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Another Round With Thomas Lalla

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Web-exclusive excerpts from the Q&A with Thomas Lalla, general counsel of Pernod Ricard USA.


Q: Are there any personal philosophies you try to impart on your legal department?

A: Though I'm a big advocate of technology, I'm a firm believer in direct personal contact. I try to encourage people to leave their offices and spend time with the business people and talk to them or to pick up the phone and call people, not to rely upon e-mail as the only method of communication. I think that is a real problem in any company where people communicate solely by e-mail. I think what's happened in the business world is that people rely so much on e-mail that we're losing that sense of interpersonal contact. That's something, as lawyers, that is very important, and we need to maintain that and continue to practice it.

The lawyers here generally tend to be very hands on, and I've encouraged that kind of involvement. I was always very hands on. That's something that, as you get more advanced in your career, you get less of, although I still try to do some of that myself. I love being a lawyer and I don't want to lose those skills.

I also try to encourage the lawyers to be on the frontline. Everyone in my department basically has their own clients--departments--that they deal with on a regular basis. They know their business, and have a good sense of what the client is trying to accomplish. At the end of the day, if the client can't do it a certain way, understand what they want to accomplish and try to help work with them to achieve their goal. I always tell [my department] if someone makes a mistake, it's my fault, but if they do a good job, they get the credit. That's something I think you have to have as a general counsel.

Another thing I've learned over the years: I used to be apologetic about being a generalist, but I think that's something that has probably helped me more than anything else. I know a lot of different areas of law, and I also know the issues, although I may not know how to resolve them. So in using outside counsel, I can at least do some preliminary research. Basically I'm trying to either validate what I already know with the outside counsel or I'm bringing the issues to them because I've already spotted them. I try to learn from the outside lawyers so the next time I can go back and do it internally.

But I know when I don't know something. That's always dangerous, and I think some lawyers are afraid to say "I don't know." Clients expect you to know a lot, but when you hold yourself out as knowing everything, that is when lawyers get in trouble.

Q: As GC, have you faced any out-of-the-ordinary or unique dilemmas?

A: One of the more challenging situations I was faced with was back in 2000. We had a fire at one of our warehouses at our distillery in Kentucky that sat on a bluff overlooking the Kentucky River. There were 20,000 barrels of bourbon that ended up being consumed in that fire. Unfortunately, as it was burning it was blowing down into the Kentucky River. There were no casualties, very fortunately. There was some damage done to the water treatment that was adjacent to it. Essentially there were no injuries, which is the most fortunate thing of all.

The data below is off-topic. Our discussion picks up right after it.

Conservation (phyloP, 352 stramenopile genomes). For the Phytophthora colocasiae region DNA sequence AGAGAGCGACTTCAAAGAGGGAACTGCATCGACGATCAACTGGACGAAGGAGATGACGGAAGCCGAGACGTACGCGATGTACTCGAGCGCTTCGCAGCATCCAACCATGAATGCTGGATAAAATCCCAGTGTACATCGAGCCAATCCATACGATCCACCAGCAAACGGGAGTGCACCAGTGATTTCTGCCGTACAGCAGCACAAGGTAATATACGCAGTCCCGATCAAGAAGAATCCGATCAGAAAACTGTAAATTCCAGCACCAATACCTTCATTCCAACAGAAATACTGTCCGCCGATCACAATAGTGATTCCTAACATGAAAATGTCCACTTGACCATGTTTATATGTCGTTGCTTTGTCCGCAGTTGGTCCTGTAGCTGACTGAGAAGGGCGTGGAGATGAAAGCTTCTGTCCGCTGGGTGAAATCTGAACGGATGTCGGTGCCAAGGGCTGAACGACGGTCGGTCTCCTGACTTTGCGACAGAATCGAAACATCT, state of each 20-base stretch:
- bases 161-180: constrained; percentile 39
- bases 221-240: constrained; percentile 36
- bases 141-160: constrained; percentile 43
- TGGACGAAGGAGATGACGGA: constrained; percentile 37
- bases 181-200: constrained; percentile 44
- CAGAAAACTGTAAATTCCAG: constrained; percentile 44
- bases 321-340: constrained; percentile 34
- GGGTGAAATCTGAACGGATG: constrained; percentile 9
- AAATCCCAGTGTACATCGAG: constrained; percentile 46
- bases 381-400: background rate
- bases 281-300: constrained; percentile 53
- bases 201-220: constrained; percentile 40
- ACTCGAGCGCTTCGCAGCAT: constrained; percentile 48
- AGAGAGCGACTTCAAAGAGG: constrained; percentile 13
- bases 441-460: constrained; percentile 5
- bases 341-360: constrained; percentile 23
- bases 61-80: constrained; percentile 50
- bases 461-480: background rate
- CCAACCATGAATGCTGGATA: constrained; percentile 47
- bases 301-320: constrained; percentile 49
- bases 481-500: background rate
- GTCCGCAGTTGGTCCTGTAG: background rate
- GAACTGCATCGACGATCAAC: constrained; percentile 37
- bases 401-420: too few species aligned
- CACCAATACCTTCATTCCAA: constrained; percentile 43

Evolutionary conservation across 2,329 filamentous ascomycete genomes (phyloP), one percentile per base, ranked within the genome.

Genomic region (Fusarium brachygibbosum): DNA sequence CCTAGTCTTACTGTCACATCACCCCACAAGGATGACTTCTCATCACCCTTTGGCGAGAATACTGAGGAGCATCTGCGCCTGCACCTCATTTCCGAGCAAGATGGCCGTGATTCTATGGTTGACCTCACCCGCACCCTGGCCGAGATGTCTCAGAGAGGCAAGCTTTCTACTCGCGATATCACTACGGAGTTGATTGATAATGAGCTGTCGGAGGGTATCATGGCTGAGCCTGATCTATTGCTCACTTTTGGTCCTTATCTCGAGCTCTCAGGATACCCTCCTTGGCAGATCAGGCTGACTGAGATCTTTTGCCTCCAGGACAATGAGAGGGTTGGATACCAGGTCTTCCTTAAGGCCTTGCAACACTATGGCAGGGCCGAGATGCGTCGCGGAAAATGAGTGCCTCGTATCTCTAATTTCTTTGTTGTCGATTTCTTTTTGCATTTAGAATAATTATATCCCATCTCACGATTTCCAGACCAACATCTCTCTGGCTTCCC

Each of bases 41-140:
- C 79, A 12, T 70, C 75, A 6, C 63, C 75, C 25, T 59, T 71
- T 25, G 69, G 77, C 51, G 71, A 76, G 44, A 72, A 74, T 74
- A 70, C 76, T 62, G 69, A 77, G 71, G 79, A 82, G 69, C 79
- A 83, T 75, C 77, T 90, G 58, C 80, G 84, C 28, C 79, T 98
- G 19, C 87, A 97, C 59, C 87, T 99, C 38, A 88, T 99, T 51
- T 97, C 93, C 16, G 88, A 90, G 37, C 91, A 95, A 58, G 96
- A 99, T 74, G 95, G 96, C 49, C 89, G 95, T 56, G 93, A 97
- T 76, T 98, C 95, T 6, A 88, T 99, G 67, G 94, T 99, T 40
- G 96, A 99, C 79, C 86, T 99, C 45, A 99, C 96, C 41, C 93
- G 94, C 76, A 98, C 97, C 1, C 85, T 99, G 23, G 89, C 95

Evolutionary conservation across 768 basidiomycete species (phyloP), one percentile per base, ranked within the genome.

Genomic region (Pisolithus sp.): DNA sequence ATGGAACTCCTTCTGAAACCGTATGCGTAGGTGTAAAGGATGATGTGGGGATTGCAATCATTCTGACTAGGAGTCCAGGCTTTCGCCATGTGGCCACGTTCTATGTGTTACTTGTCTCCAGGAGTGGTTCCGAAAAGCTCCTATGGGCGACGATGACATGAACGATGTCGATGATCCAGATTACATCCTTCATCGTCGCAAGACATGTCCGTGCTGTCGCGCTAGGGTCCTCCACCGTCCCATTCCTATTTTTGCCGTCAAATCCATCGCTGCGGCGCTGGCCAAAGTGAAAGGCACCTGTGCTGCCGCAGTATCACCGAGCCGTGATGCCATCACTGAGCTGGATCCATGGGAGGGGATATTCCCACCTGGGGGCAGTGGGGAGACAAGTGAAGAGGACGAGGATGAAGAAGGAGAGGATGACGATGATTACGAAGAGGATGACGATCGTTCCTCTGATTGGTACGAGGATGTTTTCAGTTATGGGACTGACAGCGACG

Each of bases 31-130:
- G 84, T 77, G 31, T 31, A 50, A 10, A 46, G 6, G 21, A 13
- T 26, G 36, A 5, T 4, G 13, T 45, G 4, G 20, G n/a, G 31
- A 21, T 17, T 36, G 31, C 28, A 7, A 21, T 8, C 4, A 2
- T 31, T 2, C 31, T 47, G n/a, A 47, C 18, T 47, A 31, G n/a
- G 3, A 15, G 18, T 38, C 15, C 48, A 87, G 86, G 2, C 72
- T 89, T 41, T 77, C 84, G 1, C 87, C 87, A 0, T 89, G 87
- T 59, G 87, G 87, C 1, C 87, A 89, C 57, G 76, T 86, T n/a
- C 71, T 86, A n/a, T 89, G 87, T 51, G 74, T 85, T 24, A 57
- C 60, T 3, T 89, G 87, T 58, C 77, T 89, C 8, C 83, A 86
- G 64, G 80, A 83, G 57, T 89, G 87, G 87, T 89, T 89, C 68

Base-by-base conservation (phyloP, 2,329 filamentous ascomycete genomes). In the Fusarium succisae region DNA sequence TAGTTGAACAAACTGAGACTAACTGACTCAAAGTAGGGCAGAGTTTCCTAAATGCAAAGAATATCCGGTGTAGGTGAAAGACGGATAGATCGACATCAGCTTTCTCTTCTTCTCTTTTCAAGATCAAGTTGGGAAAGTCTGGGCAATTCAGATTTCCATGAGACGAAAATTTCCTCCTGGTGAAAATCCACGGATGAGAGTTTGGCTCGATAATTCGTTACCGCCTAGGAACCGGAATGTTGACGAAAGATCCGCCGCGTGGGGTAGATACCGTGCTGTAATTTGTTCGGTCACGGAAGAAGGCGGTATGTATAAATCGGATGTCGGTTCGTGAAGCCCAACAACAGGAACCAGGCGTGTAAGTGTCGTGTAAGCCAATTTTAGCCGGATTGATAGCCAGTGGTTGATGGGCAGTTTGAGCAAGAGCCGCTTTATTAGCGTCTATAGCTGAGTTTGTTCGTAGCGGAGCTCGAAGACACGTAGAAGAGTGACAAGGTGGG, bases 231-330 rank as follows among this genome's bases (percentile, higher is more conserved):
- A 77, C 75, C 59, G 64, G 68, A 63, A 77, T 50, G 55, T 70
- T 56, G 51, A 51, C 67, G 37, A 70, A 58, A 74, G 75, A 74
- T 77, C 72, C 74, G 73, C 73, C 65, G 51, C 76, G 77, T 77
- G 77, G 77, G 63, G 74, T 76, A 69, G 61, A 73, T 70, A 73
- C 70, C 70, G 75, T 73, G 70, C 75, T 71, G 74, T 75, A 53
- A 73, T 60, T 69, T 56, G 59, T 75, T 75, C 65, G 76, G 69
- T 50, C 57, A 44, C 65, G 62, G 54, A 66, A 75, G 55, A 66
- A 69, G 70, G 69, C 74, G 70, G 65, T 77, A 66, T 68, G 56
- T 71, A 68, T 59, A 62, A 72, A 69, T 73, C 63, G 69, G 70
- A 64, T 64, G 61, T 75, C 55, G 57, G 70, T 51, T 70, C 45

Within a matter of days, the EPA had been in the river and said the river looked fine, there were no problems. A week later we started to discovery that dead fish were washing up downstream along the shores of the river. Apparently sugar in the alcohol that poured into the river was being fed upon by the algae and taking oxygen out of the water, and the fish were dying. We tried oxygenating the river, working with the local environmental authorities to try to ameliorate the problem, but it was really just a matter of time before this plume of unoxidized water was going to go into the Ohio River and then disperse. That was pretty difficult.

A few weeks later I was invited to a meeting in Frankfurt, Ky., held by one of the state authorities to discuss what everyone learned from that experience. I thought because it was our bourbon we might be given a hard time. I was pleasantly surprised at how well the state had reacted to all the work that we had done during the course of the three or four weeks that this environmental disaster was going on. We never found out the source of the fire, but it was an extremely difficult time.

Q: What are you proudest of when you look back on your time at Pernod-Ricard?

A: The way the company has really grown and developed and the sophistication that has come with that in terms of the products the company has taken on. I think the legal department has grown and developed with the company. Now I have a group of 21 lawyers. From being solo to having 28 people working for me is quite something.


Associate Editor

Melissa Maleske

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